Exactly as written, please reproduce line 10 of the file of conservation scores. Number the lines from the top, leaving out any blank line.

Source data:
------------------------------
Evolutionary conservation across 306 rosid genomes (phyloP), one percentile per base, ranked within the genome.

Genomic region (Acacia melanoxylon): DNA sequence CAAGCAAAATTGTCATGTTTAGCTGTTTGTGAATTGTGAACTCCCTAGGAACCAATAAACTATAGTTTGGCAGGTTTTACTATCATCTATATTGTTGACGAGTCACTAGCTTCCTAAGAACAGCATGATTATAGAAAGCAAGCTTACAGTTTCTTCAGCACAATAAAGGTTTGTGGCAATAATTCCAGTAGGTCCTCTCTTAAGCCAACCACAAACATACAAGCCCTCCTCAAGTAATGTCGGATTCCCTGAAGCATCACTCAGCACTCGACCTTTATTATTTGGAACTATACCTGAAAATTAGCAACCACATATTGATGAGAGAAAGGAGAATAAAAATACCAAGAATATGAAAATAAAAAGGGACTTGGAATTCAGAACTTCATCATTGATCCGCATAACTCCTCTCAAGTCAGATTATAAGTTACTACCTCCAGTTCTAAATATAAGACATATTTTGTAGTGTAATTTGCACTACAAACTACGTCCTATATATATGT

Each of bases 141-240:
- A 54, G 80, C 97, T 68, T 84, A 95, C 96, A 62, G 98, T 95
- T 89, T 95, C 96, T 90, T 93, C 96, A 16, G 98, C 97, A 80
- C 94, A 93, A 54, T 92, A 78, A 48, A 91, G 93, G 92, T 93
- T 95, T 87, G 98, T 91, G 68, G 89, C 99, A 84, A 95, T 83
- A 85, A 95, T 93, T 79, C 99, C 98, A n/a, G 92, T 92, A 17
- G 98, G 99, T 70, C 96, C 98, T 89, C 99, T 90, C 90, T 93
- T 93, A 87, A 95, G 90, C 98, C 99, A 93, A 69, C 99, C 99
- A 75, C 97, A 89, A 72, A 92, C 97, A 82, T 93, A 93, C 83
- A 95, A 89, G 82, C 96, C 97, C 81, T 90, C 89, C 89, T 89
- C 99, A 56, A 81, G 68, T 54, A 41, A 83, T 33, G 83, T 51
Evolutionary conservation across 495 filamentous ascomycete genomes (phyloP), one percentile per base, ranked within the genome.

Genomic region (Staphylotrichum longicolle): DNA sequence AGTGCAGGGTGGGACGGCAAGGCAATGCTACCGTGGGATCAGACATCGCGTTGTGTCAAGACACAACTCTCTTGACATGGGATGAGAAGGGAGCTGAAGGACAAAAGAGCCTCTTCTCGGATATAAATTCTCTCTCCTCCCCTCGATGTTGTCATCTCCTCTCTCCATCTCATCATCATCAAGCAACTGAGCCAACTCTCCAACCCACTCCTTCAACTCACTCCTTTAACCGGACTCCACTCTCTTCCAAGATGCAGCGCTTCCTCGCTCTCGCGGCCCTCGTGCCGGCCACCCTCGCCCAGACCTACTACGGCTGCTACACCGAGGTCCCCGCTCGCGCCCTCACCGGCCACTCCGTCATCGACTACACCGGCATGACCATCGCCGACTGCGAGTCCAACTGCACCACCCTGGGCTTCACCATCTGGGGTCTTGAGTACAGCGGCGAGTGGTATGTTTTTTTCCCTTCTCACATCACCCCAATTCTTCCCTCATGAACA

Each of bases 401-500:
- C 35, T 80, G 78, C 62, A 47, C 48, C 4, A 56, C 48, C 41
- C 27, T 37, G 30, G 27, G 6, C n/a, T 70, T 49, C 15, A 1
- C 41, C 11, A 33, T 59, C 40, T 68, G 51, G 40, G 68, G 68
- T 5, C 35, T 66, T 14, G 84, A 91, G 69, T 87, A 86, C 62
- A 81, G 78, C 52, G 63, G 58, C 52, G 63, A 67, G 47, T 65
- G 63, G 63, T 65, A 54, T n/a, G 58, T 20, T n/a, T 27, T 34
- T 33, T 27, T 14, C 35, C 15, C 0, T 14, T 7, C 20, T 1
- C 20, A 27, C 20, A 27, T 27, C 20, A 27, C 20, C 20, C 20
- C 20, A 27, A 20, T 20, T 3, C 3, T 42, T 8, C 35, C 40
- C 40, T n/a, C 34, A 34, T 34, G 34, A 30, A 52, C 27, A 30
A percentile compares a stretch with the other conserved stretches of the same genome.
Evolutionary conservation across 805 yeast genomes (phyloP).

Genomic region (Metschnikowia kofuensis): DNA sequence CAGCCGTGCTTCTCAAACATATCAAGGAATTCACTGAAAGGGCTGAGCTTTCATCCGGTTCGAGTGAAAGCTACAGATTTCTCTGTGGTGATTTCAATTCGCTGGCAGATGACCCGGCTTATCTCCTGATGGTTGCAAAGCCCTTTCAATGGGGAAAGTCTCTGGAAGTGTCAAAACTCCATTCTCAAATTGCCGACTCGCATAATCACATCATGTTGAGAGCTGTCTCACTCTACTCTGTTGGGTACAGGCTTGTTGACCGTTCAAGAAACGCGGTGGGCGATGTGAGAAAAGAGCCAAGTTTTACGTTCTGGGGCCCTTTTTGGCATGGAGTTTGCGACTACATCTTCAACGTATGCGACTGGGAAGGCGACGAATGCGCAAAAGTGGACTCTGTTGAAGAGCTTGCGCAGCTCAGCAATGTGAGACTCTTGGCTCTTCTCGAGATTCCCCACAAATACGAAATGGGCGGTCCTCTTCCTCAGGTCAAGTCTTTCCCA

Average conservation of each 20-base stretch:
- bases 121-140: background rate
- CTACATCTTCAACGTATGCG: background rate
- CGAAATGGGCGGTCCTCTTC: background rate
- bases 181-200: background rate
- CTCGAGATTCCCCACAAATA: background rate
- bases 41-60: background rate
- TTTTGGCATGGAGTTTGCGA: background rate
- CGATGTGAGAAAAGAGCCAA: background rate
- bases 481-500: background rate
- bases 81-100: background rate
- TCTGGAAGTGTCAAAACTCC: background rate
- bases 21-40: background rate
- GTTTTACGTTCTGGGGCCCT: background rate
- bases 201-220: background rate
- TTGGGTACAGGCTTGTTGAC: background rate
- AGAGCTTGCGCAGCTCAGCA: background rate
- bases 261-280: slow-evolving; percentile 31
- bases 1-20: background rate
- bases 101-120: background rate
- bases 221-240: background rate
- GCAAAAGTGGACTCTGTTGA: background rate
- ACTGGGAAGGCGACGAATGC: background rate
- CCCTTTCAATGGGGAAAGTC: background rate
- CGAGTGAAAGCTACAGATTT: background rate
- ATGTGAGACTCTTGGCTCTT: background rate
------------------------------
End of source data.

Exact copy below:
- T 93, A 87, A 95, G 90, C 98, C 99, A 93, A 69, C 99, C 99